By Aamir Latif
KARACHI, Pakistan (AA) - Following criticism from the U.S., Pakistan has stayed the release of the four accused, who were acquitted by a court in the murder case of Wall Street Journal reporter Danial Pearl, on "public safety" concerns.
The release of all the four accused, including the key suspect British-born Ahmed Omar Saeed Sheikh, better known as Sheikh Omar, has been delayed under a 1960 Maintenance of Public Order, which allows the government to arrest a person, who can be a threat to the public safety, for a period of three months.
"In exercise of the power under section 3(A) of the Maintenance of Public Ordinance 1950, the Sindh government has sufficient reason to believe that Ahmed Omer Shaikh, Fahad Nasim, Syed Salman Saqib, and Sheikh Muhammad Adil, be arrested and detained for a period of 3 months from the date of arrest," said a government notification issued on late Thursday.
A two-judge bench of the Sindh High Court in the southern port city of Karachi on Thursday had overturned the convictions and acquitted all the defendants declaring that the prosecution had failed to prove the case against them.
The high court judgment invited an instant reaction from Washington that slammed the overturning of the convictions.
"Those responsible for Daniel’s heinous kidnapping and murder must face the full measure of justice," Alice Wells, the top US diplomat for South Asia, said in a Twitter post hailing the indications that the acquittal would be challenged in the Supreme Court.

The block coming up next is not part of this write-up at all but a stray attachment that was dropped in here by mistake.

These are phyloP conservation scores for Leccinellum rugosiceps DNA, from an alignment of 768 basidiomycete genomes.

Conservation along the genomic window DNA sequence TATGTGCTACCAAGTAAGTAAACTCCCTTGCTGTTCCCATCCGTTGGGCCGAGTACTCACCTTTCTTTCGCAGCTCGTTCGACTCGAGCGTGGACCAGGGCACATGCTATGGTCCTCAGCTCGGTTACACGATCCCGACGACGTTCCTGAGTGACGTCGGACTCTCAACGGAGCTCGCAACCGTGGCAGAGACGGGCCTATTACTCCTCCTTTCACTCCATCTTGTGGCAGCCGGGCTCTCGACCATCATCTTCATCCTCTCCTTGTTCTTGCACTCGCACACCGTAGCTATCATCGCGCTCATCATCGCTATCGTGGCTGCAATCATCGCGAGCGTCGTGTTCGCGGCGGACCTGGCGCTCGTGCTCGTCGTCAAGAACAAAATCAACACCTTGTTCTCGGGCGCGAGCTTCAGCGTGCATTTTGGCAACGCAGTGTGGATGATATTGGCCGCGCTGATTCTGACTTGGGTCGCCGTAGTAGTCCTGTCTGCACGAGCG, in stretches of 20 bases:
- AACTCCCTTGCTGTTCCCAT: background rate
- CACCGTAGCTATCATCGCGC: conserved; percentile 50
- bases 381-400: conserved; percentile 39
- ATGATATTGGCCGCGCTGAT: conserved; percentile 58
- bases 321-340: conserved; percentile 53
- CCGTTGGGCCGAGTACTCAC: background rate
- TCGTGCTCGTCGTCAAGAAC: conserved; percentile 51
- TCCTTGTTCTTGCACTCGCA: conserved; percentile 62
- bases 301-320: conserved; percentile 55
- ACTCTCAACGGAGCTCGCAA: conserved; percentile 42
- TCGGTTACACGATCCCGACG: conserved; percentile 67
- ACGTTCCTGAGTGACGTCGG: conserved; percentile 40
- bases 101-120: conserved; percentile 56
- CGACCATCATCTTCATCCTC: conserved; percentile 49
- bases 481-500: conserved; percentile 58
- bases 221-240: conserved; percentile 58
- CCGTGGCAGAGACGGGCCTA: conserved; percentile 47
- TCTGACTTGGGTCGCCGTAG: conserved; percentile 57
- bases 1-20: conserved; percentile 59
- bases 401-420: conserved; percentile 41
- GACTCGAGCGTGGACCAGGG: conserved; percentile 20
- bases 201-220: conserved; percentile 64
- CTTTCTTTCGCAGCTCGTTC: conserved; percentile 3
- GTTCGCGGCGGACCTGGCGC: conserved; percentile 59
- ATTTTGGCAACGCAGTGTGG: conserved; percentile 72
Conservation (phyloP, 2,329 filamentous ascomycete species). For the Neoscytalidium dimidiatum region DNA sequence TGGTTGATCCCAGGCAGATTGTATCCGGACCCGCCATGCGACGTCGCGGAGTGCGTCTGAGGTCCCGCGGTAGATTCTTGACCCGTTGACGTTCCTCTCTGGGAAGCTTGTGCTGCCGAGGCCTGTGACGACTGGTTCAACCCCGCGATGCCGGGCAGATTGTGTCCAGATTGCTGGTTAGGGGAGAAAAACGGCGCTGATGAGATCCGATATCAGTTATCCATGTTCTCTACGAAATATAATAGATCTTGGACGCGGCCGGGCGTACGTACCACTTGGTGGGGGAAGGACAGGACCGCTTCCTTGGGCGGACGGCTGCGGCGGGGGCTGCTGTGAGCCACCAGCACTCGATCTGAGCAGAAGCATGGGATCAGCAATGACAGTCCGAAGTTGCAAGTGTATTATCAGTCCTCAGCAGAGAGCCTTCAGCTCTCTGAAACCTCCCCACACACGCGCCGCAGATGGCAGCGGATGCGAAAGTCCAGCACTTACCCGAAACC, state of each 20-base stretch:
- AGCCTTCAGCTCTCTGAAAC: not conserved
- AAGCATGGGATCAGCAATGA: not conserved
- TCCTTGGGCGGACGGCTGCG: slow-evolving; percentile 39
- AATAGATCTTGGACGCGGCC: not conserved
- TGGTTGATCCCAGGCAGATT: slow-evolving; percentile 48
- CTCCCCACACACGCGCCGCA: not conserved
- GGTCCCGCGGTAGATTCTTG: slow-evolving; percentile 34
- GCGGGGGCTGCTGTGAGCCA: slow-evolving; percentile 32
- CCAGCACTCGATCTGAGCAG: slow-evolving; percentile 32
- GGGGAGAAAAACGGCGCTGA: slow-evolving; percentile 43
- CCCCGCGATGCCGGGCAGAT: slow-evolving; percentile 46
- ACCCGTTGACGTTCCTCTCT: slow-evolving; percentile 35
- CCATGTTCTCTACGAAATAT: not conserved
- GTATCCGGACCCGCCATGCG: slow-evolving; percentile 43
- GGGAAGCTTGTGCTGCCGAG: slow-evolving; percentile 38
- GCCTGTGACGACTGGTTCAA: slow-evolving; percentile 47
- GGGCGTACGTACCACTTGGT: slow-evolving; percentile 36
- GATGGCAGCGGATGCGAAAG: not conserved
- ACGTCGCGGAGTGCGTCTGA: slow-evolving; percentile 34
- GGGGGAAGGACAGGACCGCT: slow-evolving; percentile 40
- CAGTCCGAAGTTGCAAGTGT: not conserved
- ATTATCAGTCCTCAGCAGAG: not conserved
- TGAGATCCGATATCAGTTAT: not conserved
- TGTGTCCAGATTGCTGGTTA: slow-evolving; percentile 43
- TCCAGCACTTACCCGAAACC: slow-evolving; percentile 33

In June 2002, an anti-terrorism court sentenced Sheikh to death and his co-accused Fahad Naseem, Salman Saqib, and Sheikh Adil to life for the abduction and beheading of the Wall Street Journal reporter.
Pearl, a former South Asia bureau chief of the WSJ, had been kidnapped in January 2002 and killed after a month in Karachi, when he was researching on a story about religious extremism.
His dismembered body was found on the northern outskirts of Karachi four months after his disappearance.
In 2011, an investigative report by Georgetown University in Washington, D.C. claimed that Sheikh and the other three accused had been wrongly convicted in Pearl's murder case.
The investigation led by Pearl's colleague, Asra Ansari, who had accompanied him during his Pakistan visit, claimed that the actual man behind his abduction and beheading was Khalid Shaikh Mohammad, the self-proclaimed mastermind of 9/11 terrorist attacks on Washington and New York.
Mohammad, who was arrested by Pakistani security forces and handed over to the U.S. in 2003, is currently awaiting trial at the U.S. base in Guantanamo Bay, Cuba.
Pakistan's Foreign Minister Shah Mehmood Qureshi on Friday questioned the timing of the judgment.
"The timing of the judgment is surprising. It has raised questions over Pakistan's efforts for peace," Qureshi told local broadcaster Geo News.
He said Islamabad was assessing the U.S. reaction to the defendants' release.
To a question, Qureshi said the acquittal could be challenged in the Supreme Court but did not provide further details.